New Social Media Class Offered

MCC instructors Christopher VanOosterhout and Maria AndresenStudents who take the area’s first-ever, college-level Social Media class, which begins at Muskegon Community College on Jan. 9, will come away with marketable skills desired by a majority of today’s employers.

“If your resume looks exactly like someone else’s, but you have experience in social media, can show that you’ve taken a course in it, and understand more than just making a Facebook post but concepts like analytics, copyright and ownership, that will give you an edge,” said MCC Instructor Maria Andersen, who co-developed and will co-teach the class with MCC Instructor Christopher VanOosterhout.

“This is a course not only designed to help you understand the issues around social media but to establish yourself as someone who can use social media well. You’ll have a portfolio of your own work, in an area of your own interest, at the end of the class to show off your skills.”

“Social Media” is a three-credit course being held on Mondays and Wednesdays, from 3:30-5 p.m. It is cross listed in communications (COM 297) and business (BUS 297). No previous experience with social media is required. Those who have used social media will gain experience and an understanding of how to use its strengths and minimize its weaknesses. Visit to register for the course.

VanOosterhout, an e-commerce consultant and speaker with 17 years of experience assisting organizations build e-Business operations, recently surveyed West Michigan job descriptions. He discovered that social media knowledge was among the most requested qualifications.

“I am not sure there’s any other skill set that employers are looking for more frequently,” he said. “Our students will be able to say they have a broad understanding of the tools and implications of social media.”

The course will cover social media from three perspectives, explained Andersen.

“The first is the human perspective – the sociological, psychological and community aspects of social media,” she said. “Why is it human beings gravitate toward social networks? The second component looks at how to share and promote your ideas. Any kind of organization, and not just a business, needs to share information and messages internally and externally. How do you analyze the results of that? How do you analyze your tweet stream? How do you mine for the kinds of products you should be selling? How do you get things to go viral? The third component looks at the legal and ethical implications, privacy and ownership rights.”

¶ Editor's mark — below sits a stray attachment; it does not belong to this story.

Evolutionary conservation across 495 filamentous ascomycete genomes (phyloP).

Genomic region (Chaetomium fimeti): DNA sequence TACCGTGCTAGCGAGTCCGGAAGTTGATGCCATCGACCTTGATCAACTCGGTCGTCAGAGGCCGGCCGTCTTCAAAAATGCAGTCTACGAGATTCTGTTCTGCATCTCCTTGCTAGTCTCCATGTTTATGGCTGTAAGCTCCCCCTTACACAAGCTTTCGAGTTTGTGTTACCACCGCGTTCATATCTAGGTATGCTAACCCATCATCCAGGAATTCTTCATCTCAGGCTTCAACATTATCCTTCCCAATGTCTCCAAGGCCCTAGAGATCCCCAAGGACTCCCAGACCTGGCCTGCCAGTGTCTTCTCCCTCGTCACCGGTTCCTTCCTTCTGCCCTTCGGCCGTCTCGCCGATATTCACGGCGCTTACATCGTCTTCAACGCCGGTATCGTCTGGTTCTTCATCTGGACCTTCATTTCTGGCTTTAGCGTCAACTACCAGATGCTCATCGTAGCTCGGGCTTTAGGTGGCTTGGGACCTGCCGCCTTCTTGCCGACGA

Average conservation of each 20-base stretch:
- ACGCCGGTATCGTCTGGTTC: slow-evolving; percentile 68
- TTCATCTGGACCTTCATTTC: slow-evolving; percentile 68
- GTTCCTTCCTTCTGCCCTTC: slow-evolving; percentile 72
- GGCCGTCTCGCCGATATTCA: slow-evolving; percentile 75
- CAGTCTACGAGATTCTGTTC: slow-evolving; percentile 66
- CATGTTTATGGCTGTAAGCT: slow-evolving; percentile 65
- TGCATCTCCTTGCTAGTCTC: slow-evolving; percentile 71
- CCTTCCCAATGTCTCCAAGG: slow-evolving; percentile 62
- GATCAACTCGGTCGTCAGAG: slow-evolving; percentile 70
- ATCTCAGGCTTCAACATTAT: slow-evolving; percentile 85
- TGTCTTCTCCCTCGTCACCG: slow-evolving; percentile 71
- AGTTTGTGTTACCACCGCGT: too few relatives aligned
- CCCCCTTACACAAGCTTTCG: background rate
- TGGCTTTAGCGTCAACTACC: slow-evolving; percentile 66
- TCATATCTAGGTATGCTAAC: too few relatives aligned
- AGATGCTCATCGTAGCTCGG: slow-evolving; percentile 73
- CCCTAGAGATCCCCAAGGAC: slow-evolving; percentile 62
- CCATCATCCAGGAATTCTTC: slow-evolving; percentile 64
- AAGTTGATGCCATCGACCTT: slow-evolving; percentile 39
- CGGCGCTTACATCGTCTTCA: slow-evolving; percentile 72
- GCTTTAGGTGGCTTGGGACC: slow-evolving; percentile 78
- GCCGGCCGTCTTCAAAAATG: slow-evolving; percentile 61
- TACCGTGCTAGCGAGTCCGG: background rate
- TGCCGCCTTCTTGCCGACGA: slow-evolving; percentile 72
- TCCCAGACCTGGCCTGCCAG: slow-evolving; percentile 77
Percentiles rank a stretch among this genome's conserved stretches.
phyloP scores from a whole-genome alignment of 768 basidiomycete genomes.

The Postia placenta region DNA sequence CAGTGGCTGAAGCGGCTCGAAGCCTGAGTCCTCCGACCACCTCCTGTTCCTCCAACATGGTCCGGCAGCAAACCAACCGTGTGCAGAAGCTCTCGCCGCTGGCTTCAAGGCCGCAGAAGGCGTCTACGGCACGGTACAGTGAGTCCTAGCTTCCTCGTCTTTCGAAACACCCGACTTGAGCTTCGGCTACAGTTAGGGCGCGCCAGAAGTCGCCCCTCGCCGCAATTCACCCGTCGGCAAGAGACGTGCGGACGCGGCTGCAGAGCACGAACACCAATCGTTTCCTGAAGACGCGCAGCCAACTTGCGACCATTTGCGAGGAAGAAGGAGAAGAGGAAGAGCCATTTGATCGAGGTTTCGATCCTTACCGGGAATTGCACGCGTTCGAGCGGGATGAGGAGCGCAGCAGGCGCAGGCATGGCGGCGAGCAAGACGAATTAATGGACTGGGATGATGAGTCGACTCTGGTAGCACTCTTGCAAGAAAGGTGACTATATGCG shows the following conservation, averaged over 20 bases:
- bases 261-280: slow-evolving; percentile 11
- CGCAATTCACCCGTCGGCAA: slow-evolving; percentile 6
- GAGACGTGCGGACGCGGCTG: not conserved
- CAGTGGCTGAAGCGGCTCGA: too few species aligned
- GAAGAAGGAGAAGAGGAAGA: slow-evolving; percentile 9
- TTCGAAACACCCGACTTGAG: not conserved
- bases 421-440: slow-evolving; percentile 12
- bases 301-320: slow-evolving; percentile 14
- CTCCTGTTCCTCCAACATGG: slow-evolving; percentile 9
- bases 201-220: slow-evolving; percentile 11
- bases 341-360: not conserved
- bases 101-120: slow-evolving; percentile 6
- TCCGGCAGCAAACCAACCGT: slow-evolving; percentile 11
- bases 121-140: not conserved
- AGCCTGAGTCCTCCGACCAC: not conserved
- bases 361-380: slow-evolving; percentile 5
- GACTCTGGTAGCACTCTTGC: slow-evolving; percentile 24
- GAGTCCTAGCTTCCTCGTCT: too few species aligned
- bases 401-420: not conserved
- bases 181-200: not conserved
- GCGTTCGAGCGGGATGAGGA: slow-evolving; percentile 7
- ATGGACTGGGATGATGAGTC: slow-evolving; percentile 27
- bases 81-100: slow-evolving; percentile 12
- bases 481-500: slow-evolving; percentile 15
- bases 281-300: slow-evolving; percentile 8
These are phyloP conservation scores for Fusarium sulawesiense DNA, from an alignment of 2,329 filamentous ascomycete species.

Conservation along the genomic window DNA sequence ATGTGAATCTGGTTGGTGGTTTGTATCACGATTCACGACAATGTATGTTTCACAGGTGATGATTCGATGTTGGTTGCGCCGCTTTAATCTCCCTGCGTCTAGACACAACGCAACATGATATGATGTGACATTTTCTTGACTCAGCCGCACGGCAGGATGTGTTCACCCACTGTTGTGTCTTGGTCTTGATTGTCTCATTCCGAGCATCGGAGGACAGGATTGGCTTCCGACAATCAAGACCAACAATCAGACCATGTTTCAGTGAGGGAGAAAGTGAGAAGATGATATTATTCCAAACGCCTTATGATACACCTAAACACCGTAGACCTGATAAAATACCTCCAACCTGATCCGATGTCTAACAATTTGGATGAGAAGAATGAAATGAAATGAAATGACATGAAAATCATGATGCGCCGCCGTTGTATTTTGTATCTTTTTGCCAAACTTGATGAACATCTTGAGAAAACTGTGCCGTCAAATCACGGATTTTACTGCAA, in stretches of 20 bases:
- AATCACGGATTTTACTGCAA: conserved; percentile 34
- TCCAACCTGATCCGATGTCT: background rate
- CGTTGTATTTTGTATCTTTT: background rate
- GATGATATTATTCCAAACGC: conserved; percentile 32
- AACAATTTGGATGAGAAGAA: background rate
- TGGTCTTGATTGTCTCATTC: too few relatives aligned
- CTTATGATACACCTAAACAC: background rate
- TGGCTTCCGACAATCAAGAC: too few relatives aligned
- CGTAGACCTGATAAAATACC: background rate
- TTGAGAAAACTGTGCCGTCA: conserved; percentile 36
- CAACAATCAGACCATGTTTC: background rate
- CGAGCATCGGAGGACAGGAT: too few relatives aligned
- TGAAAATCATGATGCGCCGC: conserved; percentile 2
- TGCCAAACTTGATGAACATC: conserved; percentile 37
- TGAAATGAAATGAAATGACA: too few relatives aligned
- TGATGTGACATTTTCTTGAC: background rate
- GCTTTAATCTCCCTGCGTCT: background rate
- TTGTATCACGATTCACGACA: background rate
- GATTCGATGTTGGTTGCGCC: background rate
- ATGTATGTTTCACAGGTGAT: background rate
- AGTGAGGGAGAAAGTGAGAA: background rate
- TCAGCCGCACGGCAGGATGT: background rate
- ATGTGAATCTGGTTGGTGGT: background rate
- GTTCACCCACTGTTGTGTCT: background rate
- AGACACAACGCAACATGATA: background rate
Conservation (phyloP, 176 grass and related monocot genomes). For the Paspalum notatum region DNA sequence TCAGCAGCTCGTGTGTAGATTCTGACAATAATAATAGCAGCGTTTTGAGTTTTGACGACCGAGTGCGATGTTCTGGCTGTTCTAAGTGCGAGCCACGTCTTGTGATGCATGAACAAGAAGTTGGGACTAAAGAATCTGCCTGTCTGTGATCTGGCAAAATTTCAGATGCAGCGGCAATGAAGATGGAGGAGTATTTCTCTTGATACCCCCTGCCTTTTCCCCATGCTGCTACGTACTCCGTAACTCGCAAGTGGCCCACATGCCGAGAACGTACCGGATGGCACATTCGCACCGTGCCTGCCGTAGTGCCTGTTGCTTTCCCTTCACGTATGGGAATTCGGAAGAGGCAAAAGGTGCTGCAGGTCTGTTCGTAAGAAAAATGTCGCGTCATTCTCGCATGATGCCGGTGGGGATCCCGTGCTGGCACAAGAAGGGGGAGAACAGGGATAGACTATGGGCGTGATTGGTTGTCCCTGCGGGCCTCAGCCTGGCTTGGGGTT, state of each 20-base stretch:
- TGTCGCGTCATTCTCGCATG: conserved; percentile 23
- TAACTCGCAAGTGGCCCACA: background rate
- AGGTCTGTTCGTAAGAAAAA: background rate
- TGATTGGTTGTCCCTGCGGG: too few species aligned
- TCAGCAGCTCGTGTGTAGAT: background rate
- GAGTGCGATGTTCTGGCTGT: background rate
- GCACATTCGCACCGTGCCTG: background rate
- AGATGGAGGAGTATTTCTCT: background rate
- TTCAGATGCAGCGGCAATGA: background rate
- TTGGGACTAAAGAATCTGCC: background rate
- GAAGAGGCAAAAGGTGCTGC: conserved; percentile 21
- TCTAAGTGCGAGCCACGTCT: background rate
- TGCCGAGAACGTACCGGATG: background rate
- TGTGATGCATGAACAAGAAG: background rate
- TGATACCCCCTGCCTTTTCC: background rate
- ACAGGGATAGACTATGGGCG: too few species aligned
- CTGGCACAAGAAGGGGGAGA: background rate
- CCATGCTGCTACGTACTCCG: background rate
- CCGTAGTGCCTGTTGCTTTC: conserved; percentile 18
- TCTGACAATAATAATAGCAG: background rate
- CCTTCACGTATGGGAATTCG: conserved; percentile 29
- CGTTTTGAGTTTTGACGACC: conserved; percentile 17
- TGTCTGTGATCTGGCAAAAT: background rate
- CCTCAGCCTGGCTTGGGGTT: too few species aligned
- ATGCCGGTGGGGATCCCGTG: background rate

Students will write blogs and tweet in a subject area of their own choosing. They have to learn tools, such as Facebook, Twitter and Google Plus, as well as analytical tools like Klout, said Andersen, who has 2,600 followers internationally on her Twitter account.

“If you hire somebody to do social media at your business, how do you know they are doing a good job?” she asked. “What kind of measurements do you use to analyze them? How can you tell if your links are being followed?”

Andersen praises MCC’s ability to offer its students cutting-edge courses that will help them in the job market.

“It’s the strength of a community college that we are able to quickly develop courses that meet the needs of the community and employers and that students can use in the workplace,” she concluded.